Wednesday, January 26, 2011

Everything short of Hell is mercy!

(James Smith, "Good and Evil Alike from God" 1861)

"What? shall we receive good at the hands of God--and shall we not receive evil?" Job 2:10

Jehovah's Prerogative: He sends GOOD--all good. He sends EVIL--not moral evil, for God cannot be the author of sin, nor in any way give His sanction to it.

But He does send afflictions, bereavements, losses, crosses, pains and sorrows. He sends good and evil sometimes in quick succession. He sent the fish to preserve the life of Jonah, and the gourd to screen him from the sun--but He sent also the worm to destroy the gourd, and teach Jonah a beneficial lesson. Who can read the life of Jacob or Joseph, of David or Daniel, and not see that the Lord sends both good and evil upon His people. Hence the prophet asks, "Shall there be evil in a city--and the Lord has not done it?"

The Believer's Duty. We should receive all as from God's hand. The reference is not so much to the receiving--for we must receive it; but the manner of receiving--as from God. We often receive good as from God--but we do not so receive evil; yet both alike should be so received.

GOOD should be received with gratitude and praise, with humility and love--with a deep sense of our unworthiness, and God's unmerited goodness. Nor should we forget, that we are held responsible for the use of all the good things we receive from God.

EVIL should be received with patience and submission, saying with Eli, "It is the Lord--let Him do what seems good unto Him." There should be a recognition of His justice, as Aaron, when his two sons were slain--he held his peace. He was dumb, he opened not his mouth, because the Lord did it. There should also be confidence in His love, because the dispensations of His hand--never prove a change in His heart. He loves us as much when He sends evil--as when He sends good; for His love is not only everlasting--but unchangeable.

We should receive good and evil alike--as from a sovereign, wise, gracious, and holy God!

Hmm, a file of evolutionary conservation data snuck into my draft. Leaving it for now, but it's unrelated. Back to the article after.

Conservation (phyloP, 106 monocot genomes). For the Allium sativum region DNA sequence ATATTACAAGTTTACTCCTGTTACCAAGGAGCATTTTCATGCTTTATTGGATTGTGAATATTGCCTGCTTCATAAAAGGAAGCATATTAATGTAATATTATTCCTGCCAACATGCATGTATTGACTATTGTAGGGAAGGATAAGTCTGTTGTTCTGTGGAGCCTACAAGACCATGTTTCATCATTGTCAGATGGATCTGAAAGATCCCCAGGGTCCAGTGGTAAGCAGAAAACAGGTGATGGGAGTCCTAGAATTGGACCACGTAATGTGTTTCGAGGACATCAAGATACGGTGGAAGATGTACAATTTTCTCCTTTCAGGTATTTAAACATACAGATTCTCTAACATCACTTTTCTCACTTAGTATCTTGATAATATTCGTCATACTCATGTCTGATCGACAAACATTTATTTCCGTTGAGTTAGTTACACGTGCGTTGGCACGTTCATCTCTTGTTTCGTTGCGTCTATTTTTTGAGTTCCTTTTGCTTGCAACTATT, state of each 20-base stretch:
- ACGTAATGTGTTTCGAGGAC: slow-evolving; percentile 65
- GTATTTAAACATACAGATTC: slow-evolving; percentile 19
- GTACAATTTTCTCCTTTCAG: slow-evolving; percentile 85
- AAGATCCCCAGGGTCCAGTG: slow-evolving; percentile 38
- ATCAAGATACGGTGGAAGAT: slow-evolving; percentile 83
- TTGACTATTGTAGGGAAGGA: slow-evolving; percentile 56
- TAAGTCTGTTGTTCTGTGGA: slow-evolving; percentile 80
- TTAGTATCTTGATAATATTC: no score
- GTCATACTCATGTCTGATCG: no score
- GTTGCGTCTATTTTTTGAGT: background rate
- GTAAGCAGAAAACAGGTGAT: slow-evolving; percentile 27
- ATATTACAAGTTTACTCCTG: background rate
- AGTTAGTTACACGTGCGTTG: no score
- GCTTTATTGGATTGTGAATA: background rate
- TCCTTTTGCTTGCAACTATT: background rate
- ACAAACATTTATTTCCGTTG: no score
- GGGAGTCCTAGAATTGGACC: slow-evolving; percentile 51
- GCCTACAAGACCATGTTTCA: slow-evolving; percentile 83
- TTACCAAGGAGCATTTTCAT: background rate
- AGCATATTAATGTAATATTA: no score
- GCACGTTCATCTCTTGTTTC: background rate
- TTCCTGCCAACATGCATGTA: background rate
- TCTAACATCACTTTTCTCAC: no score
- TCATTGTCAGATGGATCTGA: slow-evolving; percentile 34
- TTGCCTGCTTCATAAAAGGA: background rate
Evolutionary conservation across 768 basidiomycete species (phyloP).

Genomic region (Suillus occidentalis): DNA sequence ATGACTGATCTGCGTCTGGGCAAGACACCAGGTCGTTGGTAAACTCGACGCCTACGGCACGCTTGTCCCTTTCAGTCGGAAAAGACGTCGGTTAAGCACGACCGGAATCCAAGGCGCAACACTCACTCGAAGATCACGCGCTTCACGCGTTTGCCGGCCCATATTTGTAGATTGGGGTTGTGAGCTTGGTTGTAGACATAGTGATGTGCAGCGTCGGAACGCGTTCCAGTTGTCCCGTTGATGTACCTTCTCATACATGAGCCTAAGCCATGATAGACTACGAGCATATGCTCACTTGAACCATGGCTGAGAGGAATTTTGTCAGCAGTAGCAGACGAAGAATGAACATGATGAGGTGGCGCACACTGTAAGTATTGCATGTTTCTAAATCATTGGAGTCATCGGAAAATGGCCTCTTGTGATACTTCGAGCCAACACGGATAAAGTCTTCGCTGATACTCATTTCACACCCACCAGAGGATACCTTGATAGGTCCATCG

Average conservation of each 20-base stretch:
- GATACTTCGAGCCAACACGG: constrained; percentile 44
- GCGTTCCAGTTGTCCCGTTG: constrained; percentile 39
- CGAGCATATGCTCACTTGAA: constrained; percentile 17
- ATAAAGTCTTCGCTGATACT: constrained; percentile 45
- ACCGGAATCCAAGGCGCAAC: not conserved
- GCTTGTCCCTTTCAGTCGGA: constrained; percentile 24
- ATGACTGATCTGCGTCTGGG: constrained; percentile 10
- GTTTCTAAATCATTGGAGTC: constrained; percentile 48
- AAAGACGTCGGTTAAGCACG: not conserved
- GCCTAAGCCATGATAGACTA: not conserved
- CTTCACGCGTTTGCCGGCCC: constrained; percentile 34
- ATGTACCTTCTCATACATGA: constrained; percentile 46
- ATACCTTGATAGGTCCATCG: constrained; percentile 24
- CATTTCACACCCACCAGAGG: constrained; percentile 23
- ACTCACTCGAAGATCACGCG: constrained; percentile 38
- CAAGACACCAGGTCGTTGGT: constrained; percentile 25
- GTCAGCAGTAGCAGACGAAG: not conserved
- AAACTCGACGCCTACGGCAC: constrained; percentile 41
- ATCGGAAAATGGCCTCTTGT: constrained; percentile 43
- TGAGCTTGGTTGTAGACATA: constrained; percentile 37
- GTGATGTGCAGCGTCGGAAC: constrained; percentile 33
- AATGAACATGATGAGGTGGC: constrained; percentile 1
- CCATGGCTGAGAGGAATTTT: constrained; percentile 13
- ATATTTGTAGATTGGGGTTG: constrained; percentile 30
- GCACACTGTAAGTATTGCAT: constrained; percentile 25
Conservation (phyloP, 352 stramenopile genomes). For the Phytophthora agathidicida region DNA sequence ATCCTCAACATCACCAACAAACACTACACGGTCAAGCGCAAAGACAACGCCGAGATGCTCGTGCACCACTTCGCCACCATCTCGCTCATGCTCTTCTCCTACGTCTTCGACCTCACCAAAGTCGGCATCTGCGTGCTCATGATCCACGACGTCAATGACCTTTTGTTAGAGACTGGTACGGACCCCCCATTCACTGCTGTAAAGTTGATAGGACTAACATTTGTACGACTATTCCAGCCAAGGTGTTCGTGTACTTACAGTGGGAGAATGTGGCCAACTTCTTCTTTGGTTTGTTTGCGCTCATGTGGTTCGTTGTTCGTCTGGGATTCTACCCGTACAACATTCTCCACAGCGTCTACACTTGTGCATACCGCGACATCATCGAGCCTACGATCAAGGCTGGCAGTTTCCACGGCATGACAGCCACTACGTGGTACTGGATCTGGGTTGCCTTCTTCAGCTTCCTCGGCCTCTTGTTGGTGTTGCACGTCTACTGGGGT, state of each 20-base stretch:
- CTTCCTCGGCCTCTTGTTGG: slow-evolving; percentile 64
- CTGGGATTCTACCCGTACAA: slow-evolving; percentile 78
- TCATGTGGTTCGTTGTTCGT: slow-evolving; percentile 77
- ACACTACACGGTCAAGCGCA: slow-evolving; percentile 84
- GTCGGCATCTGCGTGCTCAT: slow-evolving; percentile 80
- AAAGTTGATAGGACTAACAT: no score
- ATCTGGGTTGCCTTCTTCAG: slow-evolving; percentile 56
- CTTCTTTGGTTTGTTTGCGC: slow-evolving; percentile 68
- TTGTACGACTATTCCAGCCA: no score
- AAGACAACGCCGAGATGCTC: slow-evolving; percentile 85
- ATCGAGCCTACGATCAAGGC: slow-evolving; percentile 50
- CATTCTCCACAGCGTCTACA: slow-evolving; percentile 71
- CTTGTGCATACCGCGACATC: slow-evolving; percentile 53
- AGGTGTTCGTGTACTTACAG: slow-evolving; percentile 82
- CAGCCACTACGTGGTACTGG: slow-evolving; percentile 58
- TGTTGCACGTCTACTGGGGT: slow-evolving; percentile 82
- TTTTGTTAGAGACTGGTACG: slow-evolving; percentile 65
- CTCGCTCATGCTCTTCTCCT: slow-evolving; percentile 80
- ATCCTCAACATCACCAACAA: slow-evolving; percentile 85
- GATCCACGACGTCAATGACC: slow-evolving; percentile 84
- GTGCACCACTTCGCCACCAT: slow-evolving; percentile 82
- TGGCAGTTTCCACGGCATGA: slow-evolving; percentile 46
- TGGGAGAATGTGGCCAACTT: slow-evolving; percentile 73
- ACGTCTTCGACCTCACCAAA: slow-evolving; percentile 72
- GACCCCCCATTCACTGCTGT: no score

The Expostulation. "What? shall we receive good at the hands of God--and shall we not receive evil?" Are we to view good alone as coming from God? Are we not to look at evil--at our trials, troubles, and tribulations--as coming from Him?

Are we to forget His favors, lose sight of His paternal relationship, quarrel with His wisdom and love--and thus act the rebel and the ingrate? Alas! this is too often the case. One trouble swallows up the remembrance of many mercies. We think more of one loss--than we do of the gains of years; and we are more affected with one hour's pain and sickness--than we are with months of ease and health. But it would not be so--if we were properly affected with a due sense of our sinfulness, ingratitude, and unworthiness. Then in the midst of our good things, we would say with Jacob, "I am not worthy of the least of all Your mercies!" And in the midst of our evil things we would say with Job, "The Lord gave--and the Lord has taken away; blessed be the name of the Lord"

It is folly to lose sight of God's hand in our troubles. We should rather say, "This also comes forth from the Lord Almighty, who is wonderful in counsel, and excellent in working."

Nor is it wise to complain of His dealings with us, for a sinner out of Hell--can never have any reason to complain. Everything short of Hell is mercy!

He assures us that all that He does, is in love. His word to us, when things are at the worst is, "As many as I love--I rebuke and chasten." Silence befits us, though to justify God would befit us more.

We should not make too much of the instruments by which we suffer. Joseph said unto his brethren, "It was not you--but God." David said of Shimei, "Let him curse--for the Lord has bidden him." The holiest of men have always looked more at God who uses the rod--than at the rod which He used. If He appoints it--it is wise. If He permits it--it is for our good. He does nothing, He permits nothing to be done, which affects His children--but they would do themselves--if they were as wise, as judicious, and as far-seeing as He is. Nor is there a doubt--but in eternity we shall bless and praise His holy name--for the very things that grieve and distress us now. Believer, receive everything, whether painful or pleasant--as from God's hand! And bless a taking God--as well as a giving God.

Lord, pardon our folly and forgive our sins, for we have been guilty of both in our conduct toward you; and help us in future if tempted to repine, or if rebellious feelings arise in our hearts to say, "What? shall we receive good at the hand of God--and shall we not receive evil also?"


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